I’m a senior in high school this year, which is great, because I get to graduate in June and move on to better things, but it also has its other perks, like finally being able to take the AP art class I’ve wanted to for years now!
But, the thing is, I’m so exhausted and stressed by the other commitments I have this year that the art I’m making for class is straight-up *trash*. I have never been so discouraged by the artwork I’ve been making—I only have a week and a half to create a piece of art (that’s the way the class is scheduled)—but I feel like the work I’m creating is some of my worst. But my classmates are keeping up with the workload just fine! The most heart-breaking part is, though, is that at my senior show at the end of the year, I have to show my community all of this terrible work—I’m too embarrassed to even think about showing it to my family!
I’m afraid part of the problem is that this class is being taught by a first year teacher who isn’t confident enough in her own abilities to make me feel confident about my own work, but I need a solution to stop feeling so terrible and rushed when I create my work so that I have something I can actually be proud to display. What can I do?
What can you do? A few things, actually!
You could sacrifice the least important of your other commitments to devote more time to your artwork. You could ask for an extension on assignments so that you can work long-term on at least one stellar piece for your senior show. You could seek support from online art communities to make up for your uninspiring class experience. You could set loose an entire family of live raccoons in the gallery and force the cancellation of the show so that nobody has to see the work you’re so not-proud of! (Okay, maybe not that last one.)
But while you could do all those things, in all honesty, here’s what you probably should do: chalk this whole thing up as a learning experience, and finish out the semester as best you can—with the understanding that the best you can do in this class, at this time, just isn’t the best you’re capable of.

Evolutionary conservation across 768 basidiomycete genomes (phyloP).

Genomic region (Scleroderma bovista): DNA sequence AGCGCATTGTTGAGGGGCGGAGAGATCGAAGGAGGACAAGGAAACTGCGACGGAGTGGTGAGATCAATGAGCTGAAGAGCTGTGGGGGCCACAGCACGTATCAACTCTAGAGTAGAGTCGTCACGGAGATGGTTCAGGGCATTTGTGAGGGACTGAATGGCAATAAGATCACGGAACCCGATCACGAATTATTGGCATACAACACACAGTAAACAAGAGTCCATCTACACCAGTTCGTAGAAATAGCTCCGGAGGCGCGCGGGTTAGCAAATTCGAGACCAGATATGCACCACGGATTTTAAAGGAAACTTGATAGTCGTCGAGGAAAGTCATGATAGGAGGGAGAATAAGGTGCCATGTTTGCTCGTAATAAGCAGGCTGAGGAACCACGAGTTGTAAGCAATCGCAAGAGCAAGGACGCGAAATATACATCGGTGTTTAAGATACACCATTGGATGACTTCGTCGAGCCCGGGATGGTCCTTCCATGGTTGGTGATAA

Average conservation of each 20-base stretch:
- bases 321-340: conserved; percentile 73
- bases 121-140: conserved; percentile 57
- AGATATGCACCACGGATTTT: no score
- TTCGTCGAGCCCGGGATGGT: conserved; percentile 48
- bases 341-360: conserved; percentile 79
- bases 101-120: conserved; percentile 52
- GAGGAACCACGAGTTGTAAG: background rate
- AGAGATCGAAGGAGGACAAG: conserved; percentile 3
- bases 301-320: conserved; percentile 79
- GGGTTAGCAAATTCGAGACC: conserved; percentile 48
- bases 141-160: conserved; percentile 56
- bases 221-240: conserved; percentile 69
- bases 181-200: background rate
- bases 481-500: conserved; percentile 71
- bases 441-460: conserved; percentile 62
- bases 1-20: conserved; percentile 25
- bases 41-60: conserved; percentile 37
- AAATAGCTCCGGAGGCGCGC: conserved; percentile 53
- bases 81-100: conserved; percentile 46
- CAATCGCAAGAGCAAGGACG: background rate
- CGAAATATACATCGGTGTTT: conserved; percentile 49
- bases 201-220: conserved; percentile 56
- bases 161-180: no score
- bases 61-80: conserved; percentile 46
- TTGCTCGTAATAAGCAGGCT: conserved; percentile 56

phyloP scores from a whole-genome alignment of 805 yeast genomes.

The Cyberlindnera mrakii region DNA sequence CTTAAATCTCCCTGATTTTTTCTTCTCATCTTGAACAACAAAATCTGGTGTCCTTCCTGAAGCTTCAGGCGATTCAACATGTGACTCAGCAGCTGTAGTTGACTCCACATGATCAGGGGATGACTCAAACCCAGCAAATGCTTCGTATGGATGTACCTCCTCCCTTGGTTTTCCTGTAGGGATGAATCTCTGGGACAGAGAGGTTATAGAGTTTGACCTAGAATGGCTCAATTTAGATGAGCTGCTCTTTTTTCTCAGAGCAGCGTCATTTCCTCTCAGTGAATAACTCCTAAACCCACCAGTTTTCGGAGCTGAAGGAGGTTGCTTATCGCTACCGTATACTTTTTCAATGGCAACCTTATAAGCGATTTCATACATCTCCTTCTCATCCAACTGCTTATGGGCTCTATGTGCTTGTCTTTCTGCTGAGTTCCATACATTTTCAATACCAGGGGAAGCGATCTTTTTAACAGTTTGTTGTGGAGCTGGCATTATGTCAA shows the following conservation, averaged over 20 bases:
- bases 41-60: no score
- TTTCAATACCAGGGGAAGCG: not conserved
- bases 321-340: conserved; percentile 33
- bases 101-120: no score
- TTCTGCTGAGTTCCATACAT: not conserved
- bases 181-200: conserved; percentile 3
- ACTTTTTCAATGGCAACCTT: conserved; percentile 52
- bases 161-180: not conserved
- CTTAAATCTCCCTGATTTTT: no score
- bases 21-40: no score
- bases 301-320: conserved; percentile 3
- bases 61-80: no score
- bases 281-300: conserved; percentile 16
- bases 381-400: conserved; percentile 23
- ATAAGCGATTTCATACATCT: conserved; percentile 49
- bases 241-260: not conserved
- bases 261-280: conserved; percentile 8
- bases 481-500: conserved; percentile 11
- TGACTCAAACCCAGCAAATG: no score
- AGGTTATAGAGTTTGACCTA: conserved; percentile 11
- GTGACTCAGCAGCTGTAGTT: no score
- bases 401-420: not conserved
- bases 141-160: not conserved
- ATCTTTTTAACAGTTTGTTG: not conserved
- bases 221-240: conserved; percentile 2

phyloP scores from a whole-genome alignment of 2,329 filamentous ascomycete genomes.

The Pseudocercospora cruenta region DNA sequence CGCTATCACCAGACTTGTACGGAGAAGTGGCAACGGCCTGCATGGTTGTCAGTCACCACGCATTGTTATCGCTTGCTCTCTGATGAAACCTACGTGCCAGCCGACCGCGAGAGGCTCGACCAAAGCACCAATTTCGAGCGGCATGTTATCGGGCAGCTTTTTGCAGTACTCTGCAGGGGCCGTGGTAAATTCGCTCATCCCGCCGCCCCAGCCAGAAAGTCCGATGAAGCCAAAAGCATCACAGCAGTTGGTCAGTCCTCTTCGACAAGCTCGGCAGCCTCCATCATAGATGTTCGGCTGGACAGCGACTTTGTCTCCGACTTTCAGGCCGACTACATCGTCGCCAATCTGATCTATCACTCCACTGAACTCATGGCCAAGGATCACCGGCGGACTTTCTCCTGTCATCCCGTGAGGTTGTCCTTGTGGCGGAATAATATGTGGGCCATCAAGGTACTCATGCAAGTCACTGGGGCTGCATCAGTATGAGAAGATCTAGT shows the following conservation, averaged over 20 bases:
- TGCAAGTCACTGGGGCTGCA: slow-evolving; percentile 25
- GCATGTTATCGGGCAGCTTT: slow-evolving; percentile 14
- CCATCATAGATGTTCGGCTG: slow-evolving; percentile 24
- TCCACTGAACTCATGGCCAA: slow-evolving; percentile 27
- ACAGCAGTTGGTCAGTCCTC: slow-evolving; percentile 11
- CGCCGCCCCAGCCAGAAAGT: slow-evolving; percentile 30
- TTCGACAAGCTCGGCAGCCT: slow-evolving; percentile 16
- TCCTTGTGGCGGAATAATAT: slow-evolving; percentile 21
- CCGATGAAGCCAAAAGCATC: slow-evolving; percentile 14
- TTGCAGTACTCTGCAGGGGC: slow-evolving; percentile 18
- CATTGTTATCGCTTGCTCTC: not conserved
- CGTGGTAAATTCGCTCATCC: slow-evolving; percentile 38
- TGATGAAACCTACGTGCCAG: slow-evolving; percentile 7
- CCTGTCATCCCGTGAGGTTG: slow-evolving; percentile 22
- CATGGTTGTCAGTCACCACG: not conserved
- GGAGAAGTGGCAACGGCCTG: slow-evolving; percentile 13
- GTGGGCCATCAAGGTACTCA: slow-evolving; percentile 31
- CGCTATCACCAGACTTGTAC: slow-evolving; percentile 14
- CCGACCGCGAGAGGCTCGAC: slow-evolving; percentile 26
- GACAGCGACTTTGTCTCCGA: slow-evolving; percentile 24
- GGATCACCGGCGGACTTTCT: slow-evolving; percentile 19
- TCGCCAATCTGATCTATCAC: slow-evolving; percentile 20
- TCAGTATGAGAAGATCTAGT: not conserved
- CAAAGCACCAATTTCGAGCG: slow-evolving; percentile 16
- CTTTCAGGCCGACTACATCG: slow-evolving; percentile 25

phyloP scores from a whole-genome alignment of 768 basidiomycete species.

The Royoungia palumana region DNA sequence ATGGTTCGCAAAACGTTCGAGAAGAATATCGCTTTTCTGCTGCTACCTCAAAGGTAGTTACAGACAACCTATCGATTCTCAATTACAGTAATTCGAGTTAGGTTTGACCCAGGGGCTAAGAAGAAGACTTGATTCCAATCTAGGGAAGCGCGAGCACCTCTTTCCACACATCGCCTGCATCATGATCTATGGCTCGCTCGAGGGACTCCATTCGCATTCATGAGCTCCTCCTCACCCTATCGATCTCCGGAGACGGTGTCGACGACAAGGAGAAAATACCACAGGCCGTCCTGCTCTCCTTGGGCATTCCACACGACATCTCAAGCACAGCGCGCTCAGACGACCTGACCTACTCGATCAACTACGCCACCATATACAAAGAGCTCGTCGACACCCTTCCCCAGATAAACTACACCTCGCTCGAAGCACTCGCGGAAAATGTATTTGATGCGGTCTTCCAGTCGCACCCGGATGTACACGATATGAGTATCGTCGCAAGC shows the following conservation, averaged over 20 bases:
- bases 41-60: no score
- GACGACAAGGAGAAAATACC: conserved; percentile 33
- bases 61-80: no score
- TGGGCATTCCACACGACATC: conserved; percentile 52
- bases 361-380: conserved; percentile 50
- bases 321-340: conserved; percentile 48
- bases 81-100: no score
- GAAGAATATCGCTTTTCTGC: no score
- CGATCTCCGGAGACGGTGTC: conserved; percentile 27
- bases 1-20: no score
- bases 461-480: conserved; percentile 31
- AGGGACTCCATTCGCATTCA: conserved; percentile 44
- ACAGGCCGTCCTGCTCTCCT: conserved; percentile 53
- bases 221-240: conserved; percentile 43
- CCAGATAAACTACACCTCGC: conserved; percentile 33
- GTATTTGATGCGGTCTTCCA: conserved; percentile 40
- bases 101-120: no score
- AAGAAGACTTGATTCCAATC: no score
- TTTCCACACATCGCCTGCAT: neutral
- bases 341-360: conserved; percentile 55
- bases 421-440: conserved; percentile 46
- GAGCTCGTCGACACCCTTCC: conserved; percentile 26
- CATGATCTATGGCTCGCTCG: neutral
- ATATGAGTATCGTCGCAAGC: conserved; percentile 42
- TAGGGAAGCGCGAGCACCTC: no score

Have you ever watched The Great British Bake-Off? And have you ever noticed how even within that field of very skilled bakers, a lot of the competitors struggle because the format just isn’t quite right for them? That’s because to do well on The Great British Bake-Off, you can’t just be good; you have to be able to create amazing work within the narrow parameters of a super-regimented, high-pressure, tightly-scheduled environment. And your AP art class is similar, in that it’s got its own set of parameters—which are uniquely suited for kids who work quickly, don’t need a confidence boost, and don’t get discouraged if they can’t always produce something amazing in the time allotted to complete a project. Those kids are probably loving that class! But everyone else? Not so much.
In fact, you say that your classmates are all keeping up just fine, but I’m willing to bet that’s not entirely true. They may not be talking about it, but there are almost certainly other kids in your class who wish they could take more time with their art and don’t feel like they’re doing their best work—and a fair few are probably pretty bummed out about it.
And that’s too bad! It really is. In a perfect world, AP art would be an emotionally and creatively fulfilling experience in addition to being a class. But at the same time, you must realize that being emotionally and creatively fulfilling is not what the class is for. The point of AP art is not to make you feel good about yourself as an artist, or even to help you create work you’re proud to show off to your friends and family. AP art is designed for one purpose, and one purpose only: to produce a body of work, the best of which you put in your portfolio and submit for judgment at the end of the year, so that you can get course credit for it when you go to college.
That’s why I want to gently encourage you to make peace with the limitations of this class, rather than trying to extract an experience from it that it’s just not designed to give you. In fact, if it’s not too late to do so without collateral damage to your GPA, scholarship prospects, etc, you might want to consider either dropping the course, taking it pass-fail, or just deciding not to submit a portfolio at the end of the year so that you can spend more time working on what interests you and less time worrying about deadlines. And rather than dwelling on your disappointment, think of it as one minor footnote in an otherwise rewarding creative life: you were making art long before you enrolled in this class, and you’ll continue making it long after.
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